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Old 22-09-2010, 16:02   #1
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Wiring Remote Battery Banks

I currently have one bank consisting of two (12v) wet duel-purpose batteries, under the aft bunk. My next big job is to add battery capacity (for refer and solar, ect.). I am thinking of going with six 6v for the house and a back-up (12v) starting batt on an echo charge. I was planing on putting a charger/inverter, echo charger, solar charge controller and starting batt under the bunk. Due to weight (port settee holds tools) and space the best place to locate the four new house batteries is under the starboard settee, unfortunately this splits my batteries apart and away from charging sources.

What suggestion do y'all have on the best way to wire the house bank? The max cable run could be up to 20 feet. Is it possible to wire the six batts so that they share an equal load?

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Old 22-09-2010, 20:48   #2
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You can do the math by choosing the voltage drop characteristics from any wire size chart. Although not an ideal design, for all practical purposes, if you choose the proper sized interconnecting cables, you'll be fine.
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Old 22-09-2010, 20:55   #3
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So size my further batteries properly and don't over size my nearer ones? And the cable resistances will 'equalize' them in a way? Interesting, thanks.
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Old 22-09-2010, 22:02   #4
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I hope the compartment under the bunk is well ventilated!
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Old 22-09-2010, 22:14   #5
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If it were me...I would split the two banks... as House 1 and house 2 with an ACR between them...you can still size the wire and draw from them both at the same time but one will get more draw or charge regardless of how close you come with your math.

Splitting them would give you the added benefit of monitoring them separately through a unit like a Link Pro for any variances due to cable lengths.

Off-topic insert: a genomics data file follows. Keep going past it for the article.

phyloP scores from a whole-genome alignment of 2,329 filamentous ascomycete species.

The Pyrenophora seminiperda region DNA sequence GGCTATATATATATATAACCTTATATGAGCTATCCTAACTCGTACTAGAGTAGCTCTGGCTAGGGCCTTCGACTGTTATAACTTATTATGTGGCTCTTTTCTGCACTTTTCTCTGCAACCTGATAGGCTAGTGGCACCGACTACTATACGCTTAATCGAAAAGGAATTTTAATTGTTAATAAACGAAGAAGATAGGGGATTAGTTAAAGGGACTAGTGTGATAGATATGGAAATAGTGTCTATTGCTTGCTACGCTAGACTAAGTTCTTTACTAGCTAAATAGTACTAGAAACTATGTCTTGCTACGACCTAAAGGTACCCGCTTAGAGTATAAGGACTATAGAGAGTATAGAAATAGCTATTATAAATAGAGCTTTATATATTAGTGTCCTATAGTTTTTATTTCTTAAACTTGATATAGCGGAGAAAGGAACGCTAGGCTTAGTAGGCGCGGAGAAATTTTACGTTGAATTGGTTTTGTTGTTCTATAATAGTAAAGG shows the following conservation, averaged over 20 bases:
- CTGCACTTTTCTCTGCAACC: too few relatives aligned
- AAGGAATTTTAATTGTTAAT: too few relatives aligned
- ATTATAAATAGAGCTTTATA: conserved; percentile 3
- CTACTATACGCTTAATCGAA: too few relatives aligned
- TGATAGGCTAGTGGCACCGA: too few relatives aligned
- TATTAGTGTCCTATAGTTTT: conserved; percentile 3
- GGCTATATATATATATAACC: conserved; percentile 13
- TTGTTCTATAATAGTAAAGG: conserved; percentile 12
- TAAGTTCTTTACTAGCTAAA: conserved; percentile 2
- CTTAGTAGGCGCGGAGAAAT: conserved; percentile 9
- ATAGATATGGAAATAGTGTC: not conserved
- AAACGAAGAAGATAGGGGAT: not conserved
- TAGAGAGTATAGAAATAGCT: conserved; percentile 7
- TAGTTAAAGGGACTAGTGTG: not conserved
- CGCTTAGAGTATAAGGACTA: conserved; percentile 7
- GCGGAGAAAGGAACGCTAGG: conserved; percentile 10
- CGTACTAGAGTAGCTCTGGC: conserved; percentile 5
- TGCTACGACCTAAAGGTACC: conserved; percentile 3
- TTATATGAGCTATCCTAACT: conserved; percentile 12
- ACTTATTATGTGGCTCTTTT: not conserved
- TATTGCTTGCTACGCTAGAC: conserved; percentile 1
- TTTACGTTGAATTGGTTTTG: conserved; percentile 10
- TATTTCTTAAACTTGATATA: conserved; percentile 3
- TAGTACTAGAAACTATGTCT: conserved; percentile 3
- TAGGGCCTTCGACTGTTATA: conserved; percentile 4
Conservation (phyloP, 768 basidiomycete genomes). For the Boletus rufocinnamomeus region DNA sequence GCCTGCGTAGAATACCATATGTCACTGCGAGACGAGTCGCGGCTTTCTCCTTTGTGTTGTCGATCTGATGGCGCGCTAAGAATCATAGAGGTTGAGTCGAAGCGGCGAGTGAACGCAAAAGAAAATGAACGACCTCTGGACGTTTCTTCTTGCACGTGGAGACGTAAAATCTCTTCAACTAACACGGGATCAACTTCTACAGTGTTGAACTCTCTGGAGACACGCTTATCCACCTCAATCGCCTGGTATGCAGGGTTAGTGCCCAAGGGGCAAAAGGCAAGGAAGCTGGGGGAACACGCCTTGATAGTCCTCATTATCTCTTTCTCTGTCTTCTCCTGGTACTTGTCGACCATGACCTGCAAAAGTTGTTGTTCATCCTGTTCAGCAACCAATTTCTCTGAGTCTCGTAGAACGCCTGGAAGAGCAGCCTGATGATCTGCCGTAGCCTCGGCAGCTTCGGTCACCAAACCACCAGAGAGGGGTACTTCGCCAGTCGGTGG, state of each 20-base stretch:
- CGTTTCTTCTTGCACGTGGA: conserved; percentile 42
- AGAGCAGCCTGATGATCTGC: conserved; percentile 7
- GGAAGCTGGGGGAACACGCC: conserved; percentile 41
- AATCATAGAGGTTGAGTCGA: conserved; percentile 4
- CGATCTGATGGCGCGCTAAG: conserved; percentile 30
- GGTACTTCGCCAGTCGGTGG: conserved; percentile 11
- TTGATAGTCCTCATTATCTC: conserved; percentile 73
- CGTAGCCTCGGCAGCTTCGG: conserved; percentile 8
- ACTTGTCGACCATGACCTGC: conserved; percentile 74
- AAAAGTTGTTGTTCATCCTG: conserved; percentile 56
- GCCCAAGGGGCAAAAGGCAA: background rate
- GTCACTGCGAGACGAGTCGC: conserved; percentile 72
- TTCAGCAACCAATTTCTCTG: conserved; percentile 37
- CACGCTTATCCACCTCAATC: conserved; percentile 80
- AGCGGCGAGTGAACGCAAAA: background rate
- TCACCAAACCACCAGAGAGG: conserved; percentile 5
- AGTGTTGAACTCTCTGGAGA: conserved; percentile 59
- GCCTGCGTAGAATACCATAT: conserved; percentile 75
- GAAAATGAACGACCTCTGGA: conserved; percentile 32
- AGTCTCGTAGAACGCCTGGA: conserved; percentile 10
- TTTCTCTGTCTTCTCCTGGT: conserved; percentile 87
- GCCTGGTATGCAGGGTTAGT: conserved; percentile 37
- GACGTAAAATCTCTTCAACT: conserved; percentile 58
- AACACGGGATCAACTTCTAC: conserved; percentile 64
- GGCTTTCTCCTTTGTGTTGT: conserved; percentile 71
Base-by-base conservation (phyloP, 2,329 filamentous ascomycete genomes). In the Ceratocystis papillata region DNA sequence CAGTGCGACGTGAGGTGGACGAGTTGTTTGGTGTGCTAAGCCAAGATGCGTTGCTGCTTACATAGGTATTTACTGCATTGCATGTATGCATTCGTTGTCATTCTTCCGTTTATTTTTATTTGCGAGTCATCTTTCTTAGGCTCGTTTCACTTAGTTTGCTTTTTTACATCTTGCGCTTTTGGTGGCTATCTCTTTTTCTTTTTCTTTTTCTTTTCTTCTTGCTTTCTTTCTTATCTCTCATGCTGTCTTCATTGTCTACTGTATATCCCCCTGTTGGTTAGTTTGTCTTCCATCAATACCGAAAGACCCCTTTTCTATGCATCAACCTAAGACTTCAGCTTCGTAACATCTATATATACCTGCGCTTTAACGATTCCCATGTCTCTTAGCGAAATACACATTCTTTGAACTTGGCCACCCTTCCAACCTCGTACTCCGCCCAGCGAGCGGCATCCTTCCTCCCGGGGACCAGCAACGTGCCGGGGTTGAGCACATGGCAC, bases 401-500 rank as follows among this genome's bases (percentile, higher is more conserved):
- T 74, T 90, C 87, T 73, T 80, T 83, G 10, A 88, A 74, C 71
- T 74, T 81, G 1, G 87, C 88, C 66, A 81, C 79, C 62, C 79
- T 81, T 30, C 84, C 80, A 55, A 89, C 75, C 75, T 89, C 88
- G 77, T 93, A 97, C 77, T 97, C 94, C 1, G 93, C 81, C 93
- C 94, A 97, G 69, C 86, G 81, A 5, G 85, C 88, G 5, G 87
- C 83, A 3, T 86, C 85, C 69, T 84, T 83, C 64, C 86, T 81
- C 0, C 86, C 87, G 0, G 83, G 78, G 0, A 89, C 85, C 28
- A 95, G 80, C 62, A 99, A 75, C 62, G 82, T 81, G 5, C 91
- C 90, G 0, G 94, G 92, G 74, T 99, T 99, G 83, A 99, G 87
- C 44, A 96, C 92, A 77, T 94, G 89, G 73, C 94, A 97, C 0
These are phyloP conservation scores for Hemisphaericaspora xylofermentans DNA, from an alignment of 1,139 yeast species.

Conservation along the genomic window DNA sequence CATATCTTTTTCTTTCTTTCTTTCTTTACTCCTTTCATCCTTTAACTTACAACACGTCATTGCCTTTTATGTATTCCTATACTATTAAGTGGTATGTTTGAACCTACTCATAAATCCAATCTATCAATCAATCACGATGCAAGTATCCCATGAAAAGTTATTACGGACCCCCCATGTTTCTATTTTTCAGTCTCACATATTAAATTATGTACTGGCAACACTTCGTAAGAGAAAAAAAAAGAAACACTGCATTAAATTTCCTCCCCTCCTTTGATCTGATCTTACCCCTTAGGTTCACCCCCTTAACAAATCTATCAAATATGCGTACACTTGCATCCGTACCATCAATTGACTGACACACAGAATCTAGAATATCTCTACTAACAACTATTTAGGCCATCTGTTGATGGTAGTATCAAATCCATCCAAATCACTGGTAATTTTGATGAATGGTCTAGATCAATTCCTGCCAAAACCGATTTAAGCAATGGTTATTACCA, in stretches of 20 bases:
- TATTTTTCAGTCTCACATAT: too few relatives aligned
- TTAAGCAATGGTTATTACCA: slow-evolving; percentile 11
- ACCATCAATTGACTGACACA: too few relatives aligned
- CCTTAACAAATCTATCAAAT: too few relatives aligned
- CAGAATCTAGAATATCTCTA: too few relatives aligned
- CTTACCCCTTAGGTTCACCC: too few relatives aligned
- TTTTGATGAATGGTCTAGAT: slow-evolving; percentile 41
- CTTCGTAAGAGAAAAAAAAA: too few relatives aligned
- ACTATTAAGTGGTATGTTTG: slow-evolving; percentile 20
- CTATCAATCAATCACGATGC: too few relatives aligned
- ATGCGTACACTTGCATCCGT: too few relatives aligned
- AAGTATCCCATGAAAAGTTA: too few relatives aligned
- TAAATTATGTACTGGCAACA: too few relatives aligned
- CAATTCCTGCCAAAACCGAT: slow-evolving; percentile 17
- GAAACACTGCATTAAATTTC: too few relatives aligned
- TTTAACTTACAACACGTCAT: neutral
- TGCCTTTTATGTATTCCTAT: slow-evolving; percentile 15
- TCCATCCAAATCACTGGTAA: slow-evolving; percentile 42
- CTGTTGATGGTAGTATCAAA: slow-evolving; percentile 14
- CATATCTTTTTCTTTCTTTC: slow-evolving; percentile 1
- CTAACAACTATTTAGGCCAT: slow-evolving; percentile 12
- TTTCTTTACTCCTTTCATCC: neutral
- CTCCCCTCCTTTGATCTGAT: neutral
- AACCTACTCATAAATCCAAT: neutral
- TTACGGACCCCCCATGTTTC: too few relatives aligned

I would also start my engine off the house bats...with an echo charger or whatever on the emergency start battery.

In my case I start off the house bats and have a separate dedicated battery for the gen set...If I can get the gen-set going I can charge the house bank at 200 amps if need be.
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Old 22-09-2010, 22:17   #6
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Let's assume that you have a 2000 watt inverter which will draw about 200 amps DC at full load. Then size the wire to each bank to accomodate 200 amps. The minimum size will be #2 but that will cause a voltage drop of about 10% if all of the current is coming from the far battery bank. That might be ok if you rarely or never use the full inverter capacity and with that big voltage drop, if you do use it all maybe half of the current will come from the nearer bank of batteries so it is self compensating.

Purists would say that charging can get screwed up without perfectly symetrical wiring and identical batteries, but I never have bought into that reasoning. I think you will be fine.

Remember to put a 200 amp fuse at both ends of the run to each battery bank.

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Old 23-09-2010, 07:11   #7
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Originally Posted by RQF4 View Post